MIRI AMA, and a talk on logical induction

 |   |  News, Video

Nate, Malo, Jessica, Tsvi, and I will be answering questions tomorrow at the Effective Altruism Forum. If you’ve been curious about anything related to our research, plans, or general thoughts, you’re invited to submit your own questions in the comments below or at Ask MIRI Anything.

We’ve also posted a more detailed version of our fundraiser overview and case for MIRI at the EA Forum.

In other news, we have a new talk out with an overview of “Logical Induction,” our recent paper presenting (as Critch puts it) “a financial solution to the computer science problem of metamathematics”:

 

 

This version of the talk goes into more technical detail than our previous talk on logical induction.

For some recent discussions of the new framework, see Shtetl-Optimized, n-Category Café, and Hacker News.

October 2016 Newsletter

 |   |  Newsletters

Our big announcement this month is our paper “Logical Induction,” introducing an algorithm that learns to assign reasonable probabilities to mathematical, empirical, and self-referential claims in a way that outpaces deduction. MIRI’s 2016 fundraiser is also live, and runs through the end of October.

 

Research updates

General updates

  • We wrote up a more detailed fundraiser post for the Effective Altruism Forum, outlining our research methodology and the basic case for MIRI.
  • We’ll be running an “Ask MIRI Anything” on the EA Forum this Wednesday, Oct. 12.
  • The Open Philanthropy Project has awarded MIRI a one-year $500,000 grant to expand our research program. See also Holden Karnofsky’s account of how his views on EA and AI have changed.

News and links

CSRBAI talks on agent models and multi-agent dilemmas

 |   |  News, Video

We’ve uploaded the final set of videos from our recent Colloquium Series on Robust and Beneficial AI (CSRBAI) at the MIRI office, co-hosted with the Future of Humanity Institute. A full list of CSRBAI talks with public video or slides:
 

  Read more »

MIRI’s 2016 Fundraiser

 |   |  News

Update December 22: Our donors came together during the fundraiser to get us most of the way to our $750,000 goal. In all, 251 donors contributed $589,248, making this our second-biggest fundraiser to date. Although we fell short of our target by $160,000, we have since made up this shortfall thanks to November/December donors. I’m extremely grateful for this support, and will plan accordingly for more staff growth over the coming year.

As described in our post-fundraiser update, we are still fairly funding-constrained. December/January donations will have an especially large effect on our 2017–2018 hiring plans and strategy, as we try to assess our future prospects. For some external endorsements of MIRI as a good place to give this winter, see recent evaluations by Daniel Dewey, Nick Beckstead, Owen Cotton-Barratt, and Ben Hoskin.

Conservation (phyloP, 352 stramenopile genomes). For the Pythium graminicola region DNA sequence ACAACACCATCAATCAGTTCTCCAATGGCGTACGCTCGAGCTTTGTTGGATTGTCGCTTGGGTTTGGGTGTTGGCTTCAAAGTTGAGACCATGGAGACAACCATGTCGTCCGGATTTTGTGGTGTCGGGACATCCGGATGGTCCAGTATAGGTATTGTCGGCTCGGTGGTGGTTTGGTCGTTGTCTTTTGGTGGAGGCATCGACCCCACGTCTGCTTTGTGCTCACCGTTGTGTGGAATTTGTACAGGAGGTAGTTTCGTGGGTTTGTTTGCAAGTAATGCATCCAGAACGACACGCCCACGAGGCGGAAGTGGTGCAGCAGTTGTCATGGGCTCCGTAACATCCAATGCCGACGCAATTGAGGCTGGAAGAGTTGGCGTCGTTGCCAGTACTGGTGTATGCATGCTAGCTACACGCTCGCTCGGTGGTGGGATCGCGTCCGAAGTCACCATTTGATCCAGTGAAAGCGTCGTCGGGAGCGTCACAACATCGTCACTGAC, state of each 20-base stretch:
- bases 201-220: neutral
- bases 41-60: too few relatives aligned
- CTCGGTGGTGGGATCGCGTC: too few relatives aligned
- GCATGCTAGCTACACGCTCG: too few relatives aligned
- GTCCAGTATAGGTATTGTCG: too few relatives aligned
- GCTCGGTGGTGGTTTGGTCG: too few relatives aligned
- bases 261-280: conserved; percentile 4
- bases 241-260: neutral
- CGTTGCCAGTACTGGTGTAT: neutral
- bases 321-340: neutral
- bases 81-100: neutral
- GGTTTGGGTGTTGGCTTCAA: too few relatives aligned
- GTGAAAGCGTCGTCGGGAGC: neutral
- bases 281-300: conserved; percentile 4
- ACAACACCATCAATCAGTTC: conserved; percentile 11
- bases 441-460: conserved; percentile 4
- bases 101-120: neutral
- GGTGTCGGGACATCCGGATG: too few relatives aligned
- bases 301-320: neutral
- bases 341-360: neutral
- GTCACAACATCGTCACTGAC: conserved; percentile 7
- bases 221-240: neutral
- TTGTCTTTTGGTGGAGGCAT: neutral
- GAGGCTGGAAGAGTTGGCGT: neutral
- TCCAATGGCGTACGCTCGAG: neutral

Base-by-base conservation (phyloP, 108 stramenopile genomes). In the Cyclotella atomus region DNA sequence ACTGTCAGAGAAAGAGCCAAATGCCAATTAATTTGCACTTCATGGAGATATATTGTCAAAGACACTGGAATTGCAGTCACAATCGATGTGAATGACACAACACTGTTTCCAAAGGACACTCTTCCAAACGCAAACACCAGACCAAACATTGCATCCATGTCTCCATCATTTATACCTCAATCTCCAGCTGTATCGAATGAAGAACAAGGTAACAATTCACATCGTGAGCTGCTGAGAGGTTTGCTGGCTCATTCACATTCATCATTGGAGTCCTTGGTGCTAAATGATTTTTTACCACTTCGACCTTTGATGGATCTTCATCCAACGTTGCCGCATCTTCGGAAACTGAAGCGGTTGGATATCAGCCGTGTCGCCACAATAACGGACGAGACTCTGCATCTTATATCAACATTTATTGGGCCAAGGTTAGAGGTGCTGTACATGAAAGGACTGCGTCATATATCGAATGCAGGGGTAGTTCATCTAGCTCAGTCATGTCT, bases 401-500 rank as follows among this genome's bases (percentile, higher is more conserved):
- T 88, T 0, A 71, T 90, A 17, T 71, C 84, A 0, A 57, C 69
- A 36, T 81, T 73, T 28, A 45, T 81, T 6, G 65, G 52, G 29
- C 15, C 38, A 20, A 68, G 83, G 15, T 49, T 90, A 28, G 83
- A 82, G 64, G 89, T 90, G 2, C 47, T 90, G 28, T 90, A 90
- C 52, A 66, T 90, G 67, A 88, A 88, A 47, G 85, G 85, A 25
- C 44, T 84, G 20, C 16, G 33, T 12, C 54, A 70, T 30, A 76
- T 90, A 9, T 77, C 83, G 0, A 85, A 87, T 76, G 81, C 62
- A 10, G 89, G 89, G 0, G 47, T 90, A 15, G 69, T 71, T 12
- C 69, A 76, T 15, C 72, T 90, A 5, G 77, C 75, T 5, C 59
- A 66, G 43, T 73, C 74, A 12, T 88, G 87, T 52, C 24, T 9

Our 2016 fundraiser is underway! Unlike in past years, we’ll only be running one fundraiser in 2016, from Sep. 16 to Oct. 31. Our progress so far (updated live):

 


 

Employer matching and pledges to give later this year also count towards the total. Click here to learn more.


 

MIRI is a nonprofit research group based in Berkeley, California. We do foundational research in mathematics and computer science that’s aimed at ensuring that smarter-than-human AI systems have a positive impact on the world.

2016 has been a big year for MIRI, and for the wider field of AI alignment research. Our 2016 strategic update in early August reviewed a number of recent developments:

We also published new results in decision theory and logical uncertainty, including “Parametric bounded Löb’s theorem and robust cooperation of bounded agents” and “A formal solution to the grain of truth problem.” For a survey of our research progress and other updates from last year, see our 2015 review.

In the last three weeks, there have been three more major developments:

  • We released a new paper, “Logical induction,” describing a method for learning to assign reasonable probabilities to mathematical conjectures and computational facts in a way that outpaces deduction.
  • The Open Philanthropy Project awarded MIRI a one-year $500,000 grant to scale up our research program, with a strong chance of renewal next year.
  • The Open Philanthropy Project is supporting the launch of the new UC Berkeley Center for Human-Compatible AI, headed by Stuart Russell.

Things have been moving fast over the last nine months. If we can replicate last year’s fundraising successes, we’ll be in an excellent position to move forward on our plans to grow our team and scale our research activities.

Read more »

New paper: “Logical induction”

 |   |  Papers

Logical InductionMIRI is releasing a paper introducing a new model of deductively limited reasoning: “Logical induction,” authored by Scott Garrabrant, Tsvi Benson-Tilsen, Andrew Critch, myself, and Jessica Taylor. Readers may wish to start with the abridged version.